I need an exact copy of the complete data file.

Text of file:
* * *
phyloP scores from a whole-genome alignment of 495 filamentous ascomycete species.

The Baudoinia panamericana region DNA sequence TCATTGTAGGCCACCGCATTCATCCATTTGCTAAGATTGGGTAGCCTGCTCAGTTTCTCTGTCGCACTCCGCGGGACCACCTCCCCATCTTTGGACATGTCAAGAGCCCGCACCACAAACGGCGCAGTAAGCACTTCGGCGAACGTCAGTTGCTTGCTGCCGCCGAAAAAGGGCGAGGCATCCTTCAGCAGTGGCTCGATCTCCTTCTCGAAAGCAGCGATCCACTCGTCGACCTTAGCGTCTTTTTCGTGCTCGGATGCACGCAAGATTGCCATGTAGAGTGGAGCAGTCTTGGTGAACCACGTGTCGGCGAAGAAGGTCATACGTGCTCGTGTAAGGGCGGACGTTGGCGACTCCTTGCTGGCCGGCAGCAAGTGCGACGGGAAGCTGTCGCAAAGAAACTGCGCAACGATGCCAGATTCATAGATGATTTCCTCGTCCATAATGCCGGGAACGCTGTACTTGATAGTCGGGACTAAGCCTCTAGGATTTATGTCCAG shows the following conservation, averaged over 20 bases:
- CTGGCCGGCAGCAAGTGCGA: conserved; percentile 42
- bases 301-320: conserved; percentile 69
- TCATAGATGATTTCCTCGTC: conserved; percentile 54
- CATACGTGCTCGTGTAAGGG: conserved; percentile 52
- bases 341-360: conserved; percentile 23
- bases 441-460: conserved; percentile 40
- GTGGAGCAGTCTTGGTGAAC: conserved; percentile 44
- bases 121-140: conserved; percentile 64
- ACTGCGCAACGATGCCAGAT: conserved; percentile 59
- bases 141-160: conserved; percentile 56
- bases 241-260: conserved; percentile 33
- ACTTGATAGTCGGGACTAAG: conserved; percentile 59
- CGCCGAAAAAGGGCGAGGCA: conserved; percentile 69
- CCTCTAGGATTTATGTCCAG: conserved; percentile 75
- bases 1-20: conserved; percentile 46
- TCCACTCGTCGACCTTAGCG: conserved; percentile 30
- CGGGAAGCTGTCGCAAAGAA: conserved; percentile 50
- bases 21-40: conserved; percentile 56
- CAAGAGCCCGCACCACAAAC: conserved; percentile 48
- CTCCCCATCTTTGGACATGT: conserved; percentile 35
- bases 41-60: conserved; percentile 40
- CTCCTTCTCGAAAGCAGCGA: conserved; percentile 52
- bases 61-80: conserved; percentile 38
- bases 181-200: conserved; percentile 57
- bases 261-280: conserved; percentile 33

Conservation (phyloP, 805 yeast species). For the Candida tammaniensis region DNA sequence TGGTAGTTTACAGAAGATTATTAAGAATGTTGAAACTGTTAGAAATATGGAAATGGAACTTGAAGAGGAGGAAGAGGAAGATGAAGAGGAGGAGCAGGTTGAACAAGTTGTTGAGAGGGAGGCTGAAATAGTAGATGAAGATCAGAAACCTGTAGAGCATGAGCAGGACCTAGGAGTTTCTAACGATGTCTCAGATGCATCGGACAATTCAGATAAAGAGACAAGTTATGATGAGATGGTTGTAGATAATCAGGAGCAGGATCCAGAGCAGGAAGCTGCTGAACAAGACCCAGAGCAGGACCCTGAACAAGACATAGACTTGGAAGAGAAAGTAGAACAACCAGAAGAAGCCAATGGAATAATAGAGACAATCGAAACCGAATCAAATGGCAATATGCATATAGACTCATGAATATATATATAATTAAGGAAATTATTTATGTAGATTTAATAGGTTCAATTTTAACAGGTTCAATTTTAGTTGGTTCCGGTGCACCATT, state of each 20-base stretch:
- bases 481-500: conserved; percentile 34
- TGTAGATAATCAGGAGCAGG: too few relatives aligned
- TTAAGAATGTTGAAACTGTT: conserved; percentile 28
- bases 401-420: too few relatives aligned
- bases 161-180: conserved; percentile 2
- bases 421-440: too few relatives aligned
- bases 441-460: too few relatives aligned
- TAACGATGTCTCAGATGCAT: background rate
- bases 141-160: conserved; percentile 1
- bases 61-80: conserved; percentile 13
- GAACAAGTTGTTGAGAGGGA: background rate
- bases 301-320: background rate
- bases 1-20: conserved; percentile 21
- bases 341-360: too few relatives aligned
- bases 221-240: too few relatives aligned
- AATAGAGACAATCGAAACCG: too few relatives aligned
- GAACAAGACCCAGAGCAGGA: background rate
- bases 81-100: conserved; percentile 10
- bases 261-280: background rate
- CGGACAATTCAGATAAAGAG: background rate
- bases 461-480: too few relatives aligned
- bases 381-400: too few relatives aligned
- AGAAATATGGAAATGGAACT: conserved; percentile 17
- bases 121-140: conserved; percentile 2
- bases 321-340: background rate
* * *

phyloP scores from a whole-genome alignment of 495 filamentous ascomycete species.

The Baudoinia panamericana region DNA sequence TCATTGTAGGCCACCGCATTCATCCATTTGCTAAGATTGGGTAGCCTGCTCAGTTTCTCTGTCGCACTCCGCGGGACCACCTCCCCATCTTTGGACATGTCAAGAGCCCGCACCACAAACGGCGCAGTAAGCACTTCGGCGAACGTCAGTTGCTTGCTGCCGCCGAAAAAGGGCGAGGCATCCTTCAGCAGTGGCTCGATCTCCTTCTCGAAAGCAGCGATCCACTCGTCGACCTTAGCGTCTTTTTCGTGCTCGGATGCACGCAAGATTGCCATGTAGAGTGGAGCAGTCTTGGTGAACCACGTGTCGGCGAAGAAGGTCATACGTGCTCGTGTAAGGGCGGACGTTGGCGACTCCTTGCTGGCCGGCAGCAAGTGCGACGGGAAGCTGTCGCAAAGAAACTGCGCAACGATGCCAGATTCATAGATGATTTCCTCGTCCATAATGCCGGGAACGCTGTACTTGATAGTCGGGACTAAGCCTCTAGGATTTATGTCCAG shows the following conservation, averaged over 20 bases:
- CTGGCCGGCAGCAAGTGCGA: conserved; percentile 42
- bases 301-320: conserved; percentile 69
- TCATAGATGATTTCCTCGTC: conserved; percentile 54
- CATACGTGCTCGTGTAAGGG: conserved; percentile 52
- bases 341-360: conserved; percentile 23
- bases 441-460: conserved; percentile 40
- GTGGAGCAGTCTTGGTGAAC: conserved; percentile 44
- bases 121-140: conserved; percentile 64
- ACTGCGCAACGATGCCAGAT: conserved; percentile 59
- bases 141-160: conserved; percentile 56
- bases 241-260: conserved; percentile 33
- ACTTGATAGTCGGGACTAAG: conserved; percentile 59
- CGCCGAAAAAGGGCGAGGCA: conserved; percentile 69
- CCTCTAGGATTTATGTCCAG: conserved; percentile 75
- bases 1-20: conserved; percentile 46
- TCCACTCGTCGACCTTAGCG: conserved; percentile 30
- CGGGAAGCTGTCGCAAAGAA: conserved; percentile 50
- bases 21-40: conserved; percentile 56
- CAAGAGCCCGCACCACAAAC: conserved; percentile 48
- CTCCCCATCTTTGGACATGT: conserved; percentile 35
- bases 41-60: conserved; percentile 40
- CTCCTTCTCGAAAGCAGCGA: conserved; percentile 52
- bases 61-80: conserved; percentile 38
- bases 181-200: conserved; percentile 57
- bases 261-280: conserved; percentile 33

Conservation (phyloP, 805 yeast species). For the Candida tammaniensis region DNA sequence TGGTAGTTTACAGAAGATTATTAAGAATGTTGAAACTGTTAGAAATATGGAAATGGAACTTGAAGAGGAGGAAGAGGAAGATGAAGAGGAGGAGCAGGTTGAACAAGTTGTTGAGAGGGAGGCTGAAATAGTAGATGAAGATCAGAAACCTGTAGAGCATGAGCAGGACCTAGGAGTTTCTAACGATGTCTCAGATGCATCGGACAATTCAGATAAAGAGACAAGTTATGATGAGATGGTTGTAGATAATCAGGAGCAGGATCCAGAGCAGGAAGCTGCTGAACAAGACCCAGAGCAGGACCCTGAACAAGACATAGACTTGGAAGAGAAAGTAGAACAACCAGAAGAAGCCAATGGAATAATAGAGACAATCGAAACCGAATCAAATGGCAATATGCATATAGACTCATGAATATATATATAATTAAGGAAATTATTTATGTAGATTTAATAGGTTCAATTTTAACAGGTTCAATTTTAGTTGGTTCCGGTGCACCATT, state of each 20-base stretch:
- bases 481-500: conserved; percentile 34
- TGTAGATAATCAGGAGCAGG: too few relatives aligned
- TTAAGAATGTTGAAACTGTT: conserved; percentile 28
- bases 401-420: too few relatives aligned
- bases 161-180: conserved; percentile 2
- bases 421-440: too few relatives aligned
- bases 441-460: too few relatives aligned
- TAACGATGTCTCAGATGCAT: background rate
- bases 141-160: conserved; percentile 1
- bases 61-80: conserved; percentile 13
- GAACAAGTTGTTGAGAGGGA: background rate
- bases 301-320: background rate
- bases 1-20: conserved; percentile 21
- bases 341-360: too few relatives aligned
- bases 221-240: too few relatives aligned
- AATAGAGACAATCGAAACCG: too few relatives aligned
- GAACAAGACCCAGAGCAGGA: background rate
- bases 81-100: conserved; percentile 10
- bases 261-280: background rate
- CGGACAATTCAGATAAAGAG: background rate
- bases 461-480: too few relatives aligned
- bases 381-400: too few relatives aligned
- AGAAATATGGAAATGGAACT: conserved; percentile 17
- bases 121-140: conserved; percentile 2
- bases 321-340: background rate